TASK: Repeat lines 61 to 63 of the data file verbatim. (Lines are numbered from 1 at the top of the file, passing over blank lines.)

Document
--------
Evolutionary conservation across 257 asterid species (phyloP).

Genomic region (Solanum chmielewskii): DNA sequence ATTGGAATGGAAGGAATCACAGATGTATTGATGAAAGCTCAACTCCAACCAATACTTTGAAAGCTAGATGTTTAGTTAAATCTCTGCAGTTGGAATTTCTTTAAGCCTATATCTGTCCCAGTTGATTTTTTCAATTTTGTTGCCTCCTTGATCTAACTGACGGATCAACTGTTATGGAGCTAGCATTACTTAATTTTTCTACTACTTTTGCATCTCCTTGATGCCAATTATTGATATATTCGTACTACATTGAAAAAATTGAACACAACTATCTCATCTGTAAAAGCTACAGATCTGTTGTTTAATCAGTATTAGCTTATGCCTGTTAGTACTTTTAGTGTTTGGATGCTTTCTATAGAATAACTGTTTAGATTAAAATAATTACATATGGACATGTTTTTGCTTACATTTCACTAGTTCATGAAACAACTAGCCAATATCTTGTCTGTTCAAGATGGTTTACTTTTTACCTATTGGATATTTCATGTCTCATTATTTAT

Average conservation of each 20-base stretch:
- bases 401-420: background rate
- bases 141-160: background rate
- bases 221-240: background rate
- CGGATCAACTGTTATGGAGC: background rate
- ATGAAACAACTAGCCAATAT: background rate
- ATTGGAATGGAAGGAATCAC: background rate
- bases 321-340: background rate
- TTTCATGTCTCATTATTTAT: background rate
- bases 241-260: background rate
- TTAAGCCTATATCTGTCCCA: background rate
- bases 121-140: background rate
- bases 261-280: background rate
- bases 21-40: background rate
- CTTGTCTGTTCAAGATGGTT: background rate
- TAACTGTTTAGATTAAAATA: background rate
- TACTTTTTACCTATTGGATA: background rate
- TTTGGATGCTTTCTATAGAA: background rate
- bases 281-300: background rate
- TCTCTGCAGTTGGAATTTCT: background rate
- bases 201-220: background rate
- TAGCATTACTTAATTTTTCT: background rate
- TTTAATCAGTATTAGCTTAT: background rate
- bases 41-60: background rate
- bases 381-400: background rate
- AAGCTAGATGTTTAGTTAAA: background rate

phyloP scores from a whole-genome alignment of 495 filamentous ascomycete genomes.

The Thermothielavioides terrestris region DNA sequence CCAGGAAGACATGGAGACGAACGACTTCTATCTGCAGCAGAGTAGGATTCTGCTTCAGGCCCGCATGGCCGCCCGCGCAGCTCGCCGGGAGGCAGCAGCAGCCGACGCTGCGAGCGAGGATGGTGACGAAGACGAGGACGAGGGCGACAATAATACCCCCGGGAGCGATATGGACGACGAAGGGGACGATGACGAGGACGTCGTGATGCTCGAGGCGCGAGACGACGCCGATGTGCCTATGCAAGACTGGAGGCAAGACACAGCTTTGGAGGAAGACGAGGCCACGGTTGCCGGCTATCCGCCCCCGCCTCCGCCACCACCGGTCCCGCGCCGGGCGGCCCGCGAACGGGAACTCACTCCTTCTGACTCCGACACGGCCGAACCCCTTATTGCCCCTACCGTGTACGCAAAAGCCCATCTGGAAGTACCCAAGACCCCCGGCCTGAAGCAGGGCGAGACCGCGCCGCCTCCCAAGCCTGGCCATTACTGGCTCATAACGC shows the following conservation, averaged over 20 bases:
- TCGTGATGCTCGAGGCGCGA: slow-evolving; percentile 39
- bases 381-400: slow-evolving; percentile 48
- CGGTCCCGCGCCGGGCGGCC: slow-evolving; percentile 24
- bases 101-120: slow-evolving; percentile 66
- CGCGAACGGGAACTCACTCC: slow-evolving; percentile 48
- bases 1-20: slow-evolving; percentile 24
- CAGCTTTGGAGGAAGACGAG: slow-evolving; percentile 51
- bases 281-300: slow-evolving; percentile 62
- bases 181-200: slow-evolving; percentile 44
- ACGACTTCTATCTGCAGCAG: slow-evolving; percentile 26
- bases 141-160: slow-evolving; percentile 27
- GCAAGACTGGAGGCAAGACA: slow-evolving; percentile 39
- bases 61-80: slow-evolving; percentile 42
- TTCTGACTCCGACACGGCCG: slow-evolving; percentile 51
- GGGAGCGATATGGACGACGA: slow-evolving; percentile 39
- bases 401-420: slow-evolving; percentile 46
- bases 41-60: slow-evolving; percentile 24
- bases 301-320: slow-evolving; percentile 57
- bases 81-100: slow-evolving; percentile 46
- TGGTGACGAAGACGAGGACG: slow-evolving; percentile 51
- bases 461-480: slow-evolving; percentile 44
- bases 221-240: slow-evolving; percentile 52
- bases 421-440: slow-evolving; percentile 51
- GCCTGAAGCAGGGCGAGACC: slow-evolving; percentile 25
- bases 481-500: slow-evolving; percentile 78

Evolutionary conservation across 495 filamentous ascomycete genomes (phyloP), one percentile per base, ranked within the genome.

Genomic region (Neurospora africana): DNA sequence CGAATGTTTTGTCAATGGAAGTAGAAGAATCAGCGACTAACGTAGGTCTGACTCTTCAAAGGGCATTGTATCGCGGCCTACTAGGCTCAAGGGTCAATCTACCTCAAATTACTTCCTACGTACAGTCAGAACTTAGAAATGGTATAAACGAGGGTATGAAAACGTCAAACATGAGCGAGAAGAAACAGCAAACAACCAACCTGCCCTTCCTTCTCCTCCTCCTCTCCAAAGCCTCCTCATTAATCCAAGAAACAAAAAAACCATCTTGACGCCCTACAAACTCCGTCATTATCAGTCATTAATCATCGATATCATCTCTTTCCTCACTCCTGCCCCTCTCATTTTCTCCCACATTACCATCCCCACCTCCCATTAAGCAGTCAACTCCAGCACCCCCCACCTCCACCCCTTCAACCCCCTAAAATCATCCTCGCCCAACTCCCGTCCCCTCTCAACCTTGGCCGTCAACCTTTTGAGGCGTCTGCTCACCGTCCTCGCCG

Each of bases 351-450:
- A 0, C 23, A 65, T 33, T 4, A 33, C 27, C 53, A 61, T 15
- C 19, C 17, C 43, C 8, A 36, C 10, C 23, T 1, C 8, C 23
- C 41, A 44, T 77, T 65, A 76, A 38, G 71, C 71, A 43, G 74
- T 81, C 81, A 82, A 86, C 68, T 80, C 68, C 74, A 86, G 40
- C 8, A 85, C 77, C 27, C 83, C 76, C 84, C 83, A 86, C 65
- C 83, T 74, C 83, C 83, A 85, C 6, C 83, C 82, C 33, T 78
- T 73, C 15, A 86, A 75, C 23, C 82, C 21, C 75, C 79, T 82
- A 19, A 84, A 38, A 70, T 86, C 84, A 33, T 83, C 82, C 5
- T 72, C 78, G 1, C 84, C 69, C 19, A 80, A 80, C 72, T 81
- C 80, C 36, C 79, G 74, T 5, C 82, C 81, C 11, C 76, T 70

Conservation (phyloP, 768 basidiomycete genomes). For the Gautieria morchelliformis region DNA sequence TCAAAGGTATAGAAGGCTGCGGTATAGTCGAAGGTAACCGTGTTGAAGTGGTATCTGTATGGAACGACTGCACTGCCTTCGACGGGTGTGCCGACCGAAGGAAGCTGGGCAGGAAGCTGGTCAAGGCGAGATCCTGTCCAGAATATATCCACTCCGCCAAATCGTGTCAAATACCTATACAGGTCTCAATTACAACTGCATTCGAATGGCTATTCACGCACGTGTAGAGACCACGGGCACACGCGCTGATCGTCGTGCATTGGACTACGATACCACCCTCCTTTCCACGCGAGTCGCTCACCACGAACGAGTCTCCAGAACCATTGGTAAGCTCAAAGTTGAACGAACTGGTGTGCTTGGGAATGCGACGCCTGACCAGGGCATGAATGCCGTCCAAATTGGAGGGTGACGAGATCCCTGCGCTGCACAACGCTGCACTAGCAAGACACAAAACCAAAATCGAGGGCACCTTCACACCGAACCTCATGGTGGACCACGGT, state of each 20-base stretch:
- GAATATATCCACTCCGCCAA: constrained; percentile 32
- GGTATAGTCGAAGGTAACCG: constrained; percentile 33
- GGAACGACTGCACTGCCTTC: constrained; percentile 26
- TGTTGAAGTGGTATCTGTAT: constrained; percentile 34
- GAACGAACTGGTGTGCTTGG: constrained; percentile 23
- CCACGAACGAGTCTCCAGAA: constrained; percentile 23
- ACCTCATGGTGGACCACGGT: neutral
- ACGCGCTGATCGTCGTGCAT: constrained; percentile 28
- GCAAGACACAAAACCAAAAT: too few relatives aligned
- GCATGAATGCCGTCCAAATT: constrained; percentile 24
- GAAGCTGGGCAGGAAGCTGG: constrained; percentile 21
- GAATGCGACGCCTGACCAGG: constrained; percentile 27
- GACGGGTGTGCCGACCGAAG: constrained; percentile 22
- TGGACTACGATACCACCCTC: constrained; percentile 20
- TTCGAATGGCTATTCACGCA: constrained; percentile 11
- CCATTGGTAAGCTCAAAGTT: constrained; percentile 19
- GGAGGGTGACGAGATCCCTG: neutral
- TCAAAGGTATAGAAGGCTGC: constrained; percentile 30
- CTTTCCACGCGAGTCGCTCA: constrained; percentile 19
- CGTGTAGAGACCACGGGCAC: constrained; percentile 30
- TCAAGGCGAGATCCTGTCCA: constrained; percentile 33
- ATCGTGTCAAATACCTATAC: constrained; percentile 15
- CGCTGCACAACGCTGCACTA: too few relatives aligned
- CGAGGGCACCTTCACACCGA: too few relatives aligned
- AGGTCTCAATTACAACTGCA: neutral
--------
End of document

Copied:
- C 41, A 44, T 77, T 65, A 76, A 38, G 71, C 71, A 43, G 74
- T 81, C 81, A 82, A 86, C 68, T 80, C 68, C 74, A 86, G 40
- C 8, A 85, C 77, C 27, C 83, C 76, C 84, C 83, A 86, C 65